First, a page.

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Study finds untapped potential in Native American art

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Juanita Espinosa
Juanita Espinosa directs the Native Arts Circle, which runs the Two Rivers Gallery at the Minneapolis American Indian Center
MPR photo/Euan Kerr

A new University of Minnesota study suggests that if helped, Native American artists could become a major economic asset to the state. 

Demographer Ann Markusen and writer Marcie Rendon, an enrolled member at the White Earth Band, interviewed dozens of native artists around the state for the study. They talked to visual artists, writers, performers and a host of others. Markusen said they discovered many things.

"There are a lot of native artists doing extraordinary, high-quality work [and] that their work doesn't get the visibility that it deserves," Markusen said. 

Markusen points to a number of reasons for this.  Many are working on reservations, in areas with high levels of poverty. 

"Their own communities can't really afford that much to patronize their work," Markusen said, "Although they do have casinos and other government buildings that could do a lot better job of hosting their performances and buying their visual art, and there are some wonderful cases of that."

This lack of patronage then creates another challenge.

"We discovered they have higher self-employment rates than other artists in general, which are already high," she said. 

Ann Markusen
Demographer Ann Markusen teaches at the University of Minnesota's Humphrey Institute
MPR photo/Euan Kerr

Working alone means these artists often have to do everything from booking shows, and doing publicity, to finding educational opportunities in their field. All this while actually doing their creative work to pay the bills. There are also culturally specific challenges for some artists working with subjects and materials of spiritual significance.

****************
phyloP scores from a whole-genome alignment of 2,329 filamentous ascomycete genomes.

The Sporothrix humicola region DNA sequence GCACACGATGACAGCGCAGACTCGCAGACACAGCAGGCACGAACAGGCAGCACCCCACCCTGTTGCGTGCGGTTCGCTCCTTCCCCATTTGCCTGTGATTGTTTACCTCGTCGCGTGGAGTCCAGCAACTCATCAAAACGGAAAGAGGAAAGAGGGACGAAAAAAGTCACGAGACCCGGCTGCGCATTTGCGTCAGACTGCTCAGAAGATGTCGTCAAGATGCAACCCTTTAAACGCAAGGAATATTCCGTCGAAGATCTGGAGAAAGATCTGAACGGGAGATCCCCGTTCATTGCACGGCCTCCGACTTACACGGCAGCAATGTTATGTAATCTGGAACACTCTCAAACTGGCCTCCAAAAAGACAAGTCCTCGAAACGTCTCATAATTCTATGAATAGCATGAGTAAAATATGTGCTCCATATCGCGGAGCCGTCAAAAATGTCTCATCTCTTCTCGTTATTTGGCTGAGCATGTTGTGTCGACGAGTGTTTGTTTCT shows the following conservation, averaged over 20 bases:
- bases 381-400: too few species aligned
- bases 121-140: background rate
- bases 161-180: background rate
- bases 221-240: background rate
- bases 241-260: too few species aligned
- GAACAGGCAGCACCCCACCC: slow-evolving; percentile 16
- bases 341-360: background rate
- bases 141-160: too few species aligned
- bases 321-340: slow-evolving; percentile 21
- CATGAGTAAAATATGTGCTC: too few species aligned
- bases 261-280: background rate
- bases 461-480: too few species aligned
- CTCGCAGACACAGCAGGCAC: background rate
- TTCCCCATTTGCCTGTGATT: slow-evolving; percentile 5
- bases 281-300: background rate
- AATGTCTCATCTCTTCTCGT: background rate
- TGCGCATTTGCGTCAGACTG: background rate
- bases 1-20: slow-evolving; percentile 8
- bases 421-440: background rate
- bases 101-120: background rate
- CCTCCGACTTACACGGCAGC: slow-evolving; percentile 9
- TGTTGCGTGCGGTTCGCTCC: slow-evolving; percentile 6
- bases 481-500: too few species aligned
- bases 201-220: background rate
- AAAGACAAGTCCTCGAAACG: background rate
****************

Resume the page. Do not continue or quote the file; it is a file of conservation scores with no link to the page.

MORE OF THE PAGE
Markusen said however, with support, American Indian artists could become a major asset to the state.

"Minnesota could really be taking advantage of the distinctiveness of this native art work as part of its signature," she said. "It's something that could draw tourists, could help people here recycle their money within their own community. You can see the effect that native artwork has had in the southwest in this regard."

She said native artists can also provide an immensely valuable cultural bridge between the native and the other communities now in Minnesota.  

"You know they are doing work that addresses their own community, but also other communities and they are helping cross this bridge, and helping us understand our history together, and how to heal from that and move forward," she said.

The report concludes with several recommendations, including encouraging decision makers at galleries, museums, and even hotels and casinos to being more open to buying native art. 

Report co-author Marcie Rendon said just getting the casino gift shops on board could be huge.

"In reality,a lot of the gift shops are run by marketing programs or non-native people," Rendon said.

The report states education and mentoring programs aimed at native artists have been effective. Markusen suggests creating a native art market in Minnesota would also help. She said it could act as a central point for selling art work, and for encouraging critical discourse about the pieces

Juanita Espinosa is director of the Native Arts Circle, which supports native artists. The organization also runs the Two Rivers Gallery at the Minneapolis American Indian Center. 

She said she welcomes the report, but knows through her own work, including a study done some years ago, that such research can produce more questions than answers. 

One is the question of why create art? She said while it's good to make money, for many native artists it's more about preserving culture. 

"I think those are the bigger issues that we struggle with in today's economy, is recognizing these paths are here for a reason," Espinosa said. "They are important paths. They are paths that need to be walked, and the stories told that go with that trail."

The University of Minnesota's Ann Markusen hopes the report will generate discussion. In fact, she wants to use it as the basis of at least one gathering in the next year. 

"In which we will invite native artists to come together and help educate each other about what worked for them and didn't, and to have an art exhibit and some performance," Markusen said.

In the meantime, Markusen is focusing on sending the report out to artists, galleries, museums, elected officials, tribal governments, casinos, anyone who wants to take part in the debate.